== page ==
Following two public meetings on ways to preserve Coweta’s rural areas, the county’s planning and zoning staff have made several recommendations for changes.
One of those is bringing back impact fees.
The impact fee recommendation drew debate at last week’s meeting of the Coweta County Board of Commissioners, with two residents, and commissioners, coming out strongly against them.
Technically, Coweta County still has impact fees, but the fees are set at $0, and have been since Jan. 1, 2014.
Impact fees are set fees that are charged on all new development and are designed to pay for specific projects. The county first implemented impact fees in 2006, to help fund recreation, fire services, the jail and the Coweta County Sheriff’s Office. Fees for transportation projects were added in 2007.
The fees were extremely high for some commercial categories, and in 2010, the county made some changes to the way fees were calculated and capped them at $7 per square foot.
In 2012, the commissioners voted to change the impact fees again, essentially cutting them in half.
Bob Coggin, former Newnan city councilman, and Larry Callahan of Coweta Industrial Park spoke during the public comment portion of the meeting.
Coggin said he is opposed to a “one size fits all” impact fee schedule. A company that is going to create hundreds of jobs shouldn’t have to pay the same impact fees as others.
Right now, the market is good and there is a lot of investment taking place in Coweta, said Callahan. But impact fees could change all that.
“An impact fee is a significant barrier to entry,” he said. When the county did have impact fees, there was a “very strong chilling effect on new investment,” he said.
“Think about what impact this would have on people selecting this location,” he said.
The resurrection of impact fees was just one of seven recommendations submitted, but was by far the biggest topic of conversation.
Commissioner Tim Lassetter asked if impact fees would discourage industry from coming to Coweta. He said the company he works for likely would have been happy to pay impact fees to locate in Coweta with its talented workers.
“But on the other hand, the last thing I want to do is deter investment and increasing the tax base,” Lassetter said.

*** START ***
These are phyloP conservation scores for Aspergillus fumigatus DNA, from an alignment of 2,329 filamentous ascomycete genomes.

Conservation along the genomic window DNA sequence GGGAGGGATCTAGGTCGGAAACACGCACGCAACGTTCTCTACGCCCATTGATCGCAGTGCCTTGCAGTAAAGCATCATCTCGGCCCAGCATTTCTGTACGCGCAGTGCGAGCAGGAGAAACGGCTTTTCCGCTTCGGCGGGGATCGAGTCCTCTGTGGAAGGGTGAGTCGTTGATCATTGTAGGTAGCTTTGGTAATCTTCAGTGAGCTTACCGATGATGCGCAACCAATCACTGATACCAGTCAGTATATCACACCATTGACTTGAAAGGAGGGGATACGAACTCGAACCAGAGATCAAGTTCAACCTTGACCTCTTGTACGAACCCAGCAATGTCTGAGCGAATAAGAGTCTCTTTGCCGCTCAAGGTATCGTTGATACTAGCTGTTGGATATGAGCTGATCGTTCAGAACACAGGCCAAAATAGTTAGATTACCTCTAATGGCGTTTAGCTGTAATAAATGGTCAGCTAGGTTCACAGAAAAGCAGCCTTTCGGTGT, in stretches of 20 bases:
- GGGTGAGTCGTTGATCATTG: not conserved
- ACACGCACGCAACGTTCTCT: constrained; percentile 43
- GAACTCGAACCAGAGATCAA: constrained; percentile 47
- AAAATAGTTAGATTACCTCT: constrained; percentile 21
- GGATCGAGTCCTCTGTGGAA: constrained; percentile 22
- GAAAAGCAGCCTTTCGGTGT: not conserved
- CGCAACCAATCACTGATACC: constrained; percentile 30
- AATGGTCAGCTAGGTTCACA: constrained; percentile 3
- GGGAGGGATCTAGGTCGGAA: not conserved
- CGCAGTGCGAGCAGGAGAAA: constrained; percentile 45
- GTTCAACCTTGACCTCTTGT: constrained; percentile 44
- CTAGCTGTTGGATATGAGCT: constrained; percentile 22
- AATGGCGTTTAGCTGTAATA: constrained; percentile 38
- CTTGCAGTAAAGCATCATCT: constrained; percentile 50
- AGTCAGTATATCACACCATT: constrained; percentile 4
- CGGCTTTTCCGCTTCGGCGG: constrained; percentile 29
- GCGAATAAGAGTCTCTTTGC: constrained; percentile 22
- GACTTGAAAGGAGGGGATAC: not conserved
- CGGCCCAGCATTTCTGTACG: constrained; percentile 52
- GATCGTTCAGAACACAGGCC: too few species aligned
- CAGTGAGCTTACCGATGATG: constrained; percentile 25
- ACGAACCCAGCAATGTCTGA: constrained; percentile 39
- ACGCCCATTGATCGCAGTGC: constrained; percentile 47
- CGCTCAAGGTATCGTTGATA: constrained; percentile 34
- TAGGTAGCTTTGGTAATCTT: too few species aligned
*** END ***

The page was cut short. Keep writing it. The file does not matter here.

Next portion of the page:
Lassetter said he’d like to sit down with staff and go over the details.
Commissioner Rodney Brooks said he sees impact fees as an illegal tax. Whether or not an a particular industry has to pay them depends on several factors, and he feels it is subjective.
It also sends negative message to businesses who are considering coming to Coweta, he said.
Brooks said he’s been told that when large corporations are looking for places to locate, one the first things they look at is how business-friendly an area is.
“When you put impact fees at the top of your list, it turns a bunch of CEOs off,” Brooks said.
In the short term, impact fees may bring in a few million, but in the long term, “I think we’re losing quality business growth in this county if we reinstate impact fees,” he said.
The impact fee collections from 2006 to 2013 “don’t reflect the business that we ran off,” said Commissioner Bob Blackburn. “I think they are detrimental to the economic vitality of the county."
Commissioner Paul Poole said he doesn’t disagree with that for business, but that impact fees are needed for residential growth.
“Why should people who lived here all their life have to pay for things that new people are generating?” Poole said. New residents should have to pay for the services that are needed for them, he said.
County Attorney Jerry Ann Conner said the county couldn’t just charge impact fees on residential growth.
The county would have to fulfill certain legal requirements to bring impact fees back and would probably need to do some study, Conner said.
“I don’t want to spend money to study it,” said Brooks.
Lassetter said he’s not ready to do that, either, without more information. But he doesn’t want to see people who have lived here for years have to bear the burden of new growth and specifically mentioned a massive proposed residential development on Poplar Road.
Blackburn, whose family owns the property proposed for development, recused himself and went to the back of the room for that discussion.
If new growth were paying its way, the county might be able to roll back the millage rate, Lassetter said.
The county can require developers to do certain things such as put in road improvements, but only as conditions of zoning, through development agreements.
“We’re not going to be able to solve this tonight,” said Chairman Al Smith.
One of the other recommendations from the planning department was related to open space requirements for subdivisions. Currently, flood plain can be used as the required open space, and the recommendation is to remove flood plain from the calculation. Poole said he would like to go ahead and move forward on that recommendation.
A motion to move forward with an ordinance change and public hearing on the flood plain issue passed without opposition.
Other recommendations include:
•Amending the zoning ordinance to establish a minor subdivision review for residential developments with 2.5-acre and 5-acre lots.
•Making changes to the rules regarding private easements in subdivision developments.
•Establishing incentives for redevelopment of mill village communities.
•Consulting with planning experts to draft a zoning amendment regarding allowable subdivision density based on community infrastructure and services.
•Amending the zoning ordinance so that votes on zoning matters are no longer taken immediately after the public hearing, but instead are made at the next regularly scheduled meeting.